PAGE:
Disability Insurance 3


I touched upon disability insurance on my intro post of “Why do I need insurance?

I think disability insurance is actually more important than life insurance from a risk management standpoint.

Warning, incoming morbid real talk about death and disability:

If you die without life insurance then someone has to pay for your funeral costs, burial or cremation, etc. This varies widely, but for the most part, family members can usually help out with this and you may have some small death benefit through your employer. That is pretty much it. Having a better policy to ease the transition for your immediate family (spouse and children) would be nice, but hopefully not burdensome.

However, if you become permanently disabled, like a traumatic brain injury (TBI) or paralyzed (paraplegia or quadraplegia) without disability insurance, things become much much more difficult for you and your family. You will require a significant amount of care AND likely be unable to work. Your employer’s  disability insurance probably won’t cover much. You and your family will feel the double whammy of you not being able to work but also requiring a significant amount of care. This will place a lot of strain on the family. Having disability insurance at least helps ease this by providing some degree of income to help take care of you.


Eesh, talking about disability insurance is so hard because no one likes to think about it.

In my previous post I said:

“Buy a non-cancelable, guaranteed renewable, own occupation (specialty specific) insurance policy with a future increase option by the end of residency at the latest.”


What does all that jargon mean?

Non-cancelable: 

Policy can not be canceled or changed without your consent,  and the premiums CAN’T be raised

Guaranteed Renewable:  

Policy can not be canceled or changed without your consent,  and the premiums CAN be raised  (that’s why you want non-cancelable and guaranteed renewable if you can)

Own Occupation (Specialty Specific): 

This defines your occupation as “Physician – Surgeon” or whatever. Any disability that prevents you from doing your job (not a “any job”) can be claimed. For example, as a surgeon, if you were to develop carpal tunnel or lose a finger or something that preventing you from operating that would almost certainly be grounds for claiming some level of disability. However, a claim for an “any job” (Any Occupation) policy would likely be denied. It is important to try to obtain specialty specific insurance as well because Surgeons are classified differently from Psychiatrists or Radiologists, etc. because their type of work is different.

Future Increase Option: 

This is important, especially if you are buying as a resident (which you should be). As a resident you will likely only be able to qualify for a $5000/month benefit because of your resident salary. However, once you become an attending and your salary increases you will probably qualify for close to the maximum of what is offered (usually $15,000/month benefit). You will want to increase your coverage once you make attending-level salary. The Future Increase Option allows you to do this, and you will naturally pay higher premiums to match your higher level of coverage. However, the reason for buying the original policy with a Future Increase Option is that there is no new physical exam or new evaluation. You just need to prove you are making more money.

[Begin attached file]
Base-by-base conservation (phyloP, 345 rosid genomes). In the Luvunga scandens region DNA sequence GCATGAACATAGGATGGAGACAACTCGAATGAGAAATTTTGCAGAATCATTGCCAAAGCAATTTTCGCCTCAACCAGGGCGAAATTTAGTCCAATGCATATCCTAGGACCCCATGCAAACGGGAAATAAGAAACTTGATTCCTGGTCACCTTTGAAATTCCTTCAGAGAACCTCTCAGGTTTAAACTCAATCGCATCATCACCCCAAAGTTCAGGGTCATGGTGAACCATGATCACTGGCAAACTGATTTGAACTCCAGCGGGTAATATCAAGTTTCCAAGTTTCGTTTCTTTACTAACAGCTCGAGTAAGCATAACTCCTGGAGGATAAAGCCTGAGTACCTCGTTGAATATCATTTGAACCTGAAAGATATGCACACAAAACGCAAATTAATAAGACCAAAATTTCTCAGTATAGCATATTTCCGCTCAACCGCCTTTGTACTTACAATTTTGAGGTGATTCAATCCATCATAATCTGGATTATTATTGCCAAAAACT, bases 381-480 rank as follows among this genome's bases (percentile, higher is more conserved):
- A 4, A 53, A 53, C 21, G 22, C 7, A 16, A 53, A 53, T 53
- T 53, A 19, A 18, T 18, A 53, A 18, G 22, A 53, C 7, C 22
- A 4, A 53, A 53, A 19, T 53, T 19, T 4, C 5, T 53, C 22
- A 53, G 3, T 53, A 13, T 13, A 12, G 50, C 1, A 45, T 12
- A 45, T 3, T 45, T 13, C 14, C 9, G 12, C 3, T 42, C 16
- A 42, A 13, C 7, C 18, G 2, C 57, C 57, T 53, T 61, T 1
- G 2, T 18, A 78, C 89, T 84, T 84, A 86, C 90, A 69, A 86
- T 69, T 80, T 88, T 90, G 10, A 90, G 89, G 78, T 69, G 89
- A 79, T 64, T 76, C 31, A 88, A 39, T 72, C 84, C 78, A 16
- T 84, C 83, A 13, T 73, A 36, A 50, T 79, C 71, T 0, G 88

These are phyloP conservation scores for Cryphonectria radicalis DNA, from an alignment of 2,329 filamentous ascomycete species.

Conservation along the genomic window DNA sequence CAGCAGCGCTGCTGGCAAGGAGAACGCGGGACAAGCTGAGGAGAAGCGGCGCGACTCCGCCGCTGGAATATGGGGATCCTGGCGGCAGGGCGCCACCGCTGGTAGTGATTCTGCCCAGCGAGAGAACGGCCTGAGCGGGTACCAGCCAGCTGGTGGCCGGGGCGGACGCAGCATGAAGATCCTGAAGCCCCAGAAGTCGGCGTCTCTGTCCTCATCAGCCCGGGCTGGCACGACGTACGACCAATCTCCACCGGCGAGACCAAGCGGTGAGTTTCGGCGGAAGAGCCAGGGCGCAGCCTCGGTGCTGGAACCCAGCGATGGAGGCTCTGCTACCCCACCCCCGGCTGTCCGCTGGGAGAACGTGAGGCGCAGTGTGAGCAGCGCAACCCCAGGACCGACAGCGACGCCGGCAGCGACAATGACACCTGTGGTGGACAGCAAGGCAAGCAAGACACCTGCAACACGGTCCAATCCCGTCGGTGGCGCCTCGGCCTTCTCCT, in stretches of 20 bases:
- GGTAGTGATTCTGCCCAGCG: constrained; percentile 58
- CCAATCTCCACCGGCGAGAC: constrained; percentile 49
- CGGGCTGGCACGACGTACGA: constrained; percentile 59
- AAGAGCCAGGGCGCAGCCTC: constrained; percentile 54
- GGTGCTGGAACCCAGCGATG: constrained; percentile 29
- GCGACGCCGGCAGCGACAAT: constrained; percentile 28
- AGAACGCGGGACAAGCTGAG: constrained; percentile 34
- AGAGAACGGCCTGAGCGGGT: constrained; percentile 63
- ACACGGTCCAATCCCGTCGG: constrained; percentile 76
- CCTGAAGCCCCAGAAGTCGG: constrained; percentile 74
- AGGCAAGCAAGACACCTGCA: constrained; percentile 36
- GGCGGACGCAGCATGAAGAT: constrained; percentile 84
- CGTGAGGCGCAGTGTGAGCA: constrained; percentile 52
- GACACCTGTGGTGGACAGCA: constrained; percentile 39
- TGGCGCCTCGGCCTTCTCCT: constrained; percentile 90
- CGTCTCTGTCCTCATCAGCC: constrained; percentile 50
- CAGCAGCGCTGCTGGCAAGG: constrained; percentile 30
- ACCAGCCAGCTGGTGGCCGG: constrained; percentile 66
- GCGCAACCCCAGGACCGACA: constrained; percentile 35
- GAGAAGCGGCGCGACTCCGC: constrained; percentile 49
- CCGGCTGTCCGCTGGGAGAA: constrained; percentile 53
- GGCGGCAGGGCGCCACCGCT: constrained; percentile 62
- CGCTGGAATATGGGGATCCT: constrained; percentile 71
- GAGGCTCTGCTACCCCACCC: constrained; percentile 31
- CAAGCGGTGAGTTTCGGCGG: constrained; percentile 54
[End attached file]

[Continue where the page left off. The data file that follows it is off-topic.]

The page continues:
Is it unlikely that you will buy your policy at 27 in residency and then develop a debilitating illness at 32 as a young attending? Probably. However, it doesn’t have to be debilitating. The major one is diabetes. If you develop diabetes between buying your policy and trying to increase your policy, you will be denied. 100%. Diabetes simply has too many risks for an insurance company to insure you anymore. If they could, they would take away the original $5000/month benefit policy they gave you. (but they can’t, because yours is non-cancelable, guaranteed renewable right?)


Other things to consider:

Does your policy cover psychiatric illness temporarily or permanently?

Some will pay 30, 60, 90 days, and a few will consider it to be a lifelong disability and pay till 65. Obviously, the latter policy is more expensive.

This is a personal choice. For me, I think it is worth it to have permanent coverage.

Cost of Living Adjustment Rider (COLA):

This is designed to help your benefit keep pace with inflation. However, this does not kick in until after you have been disabled for 12 months. This also kind of a personal choice, and is more helpful the earlier you use disability. It’s probably a better idea to make sure you your maximum possible monthly benefit you are eligible for before you add on a COLA rider. Should you decide to get a COLA rider, make sure it is compounded interest.

What do I do if I already have a chronic disease or was already denied disability insurance?

There are other disability insurances which do not require a physical exam or medical evaluation to purchase. The American Medical Association (AMA), with MetLife previously offered decent disability insurance for physicians without medical underwriting. Unfortunately, I think that partnership already ended. Try looking for “disability insurance without exam” or “without medical underwriting”. These policies do exist, but are more expensive for the same coverage. If you can find one with non-cancelable, guaranteed renewable, and is own occupation, but doesn’t require a medical exam, it is probably worth it (for you).


TL;DR

Trust. For Disability Insurance, do it right the first time:

“Buy a non-cancelable, guaranteed renewable, own occupation (specialty specific) insurance policy with a future increase option by the end of residency at the latest.”

-Sensei

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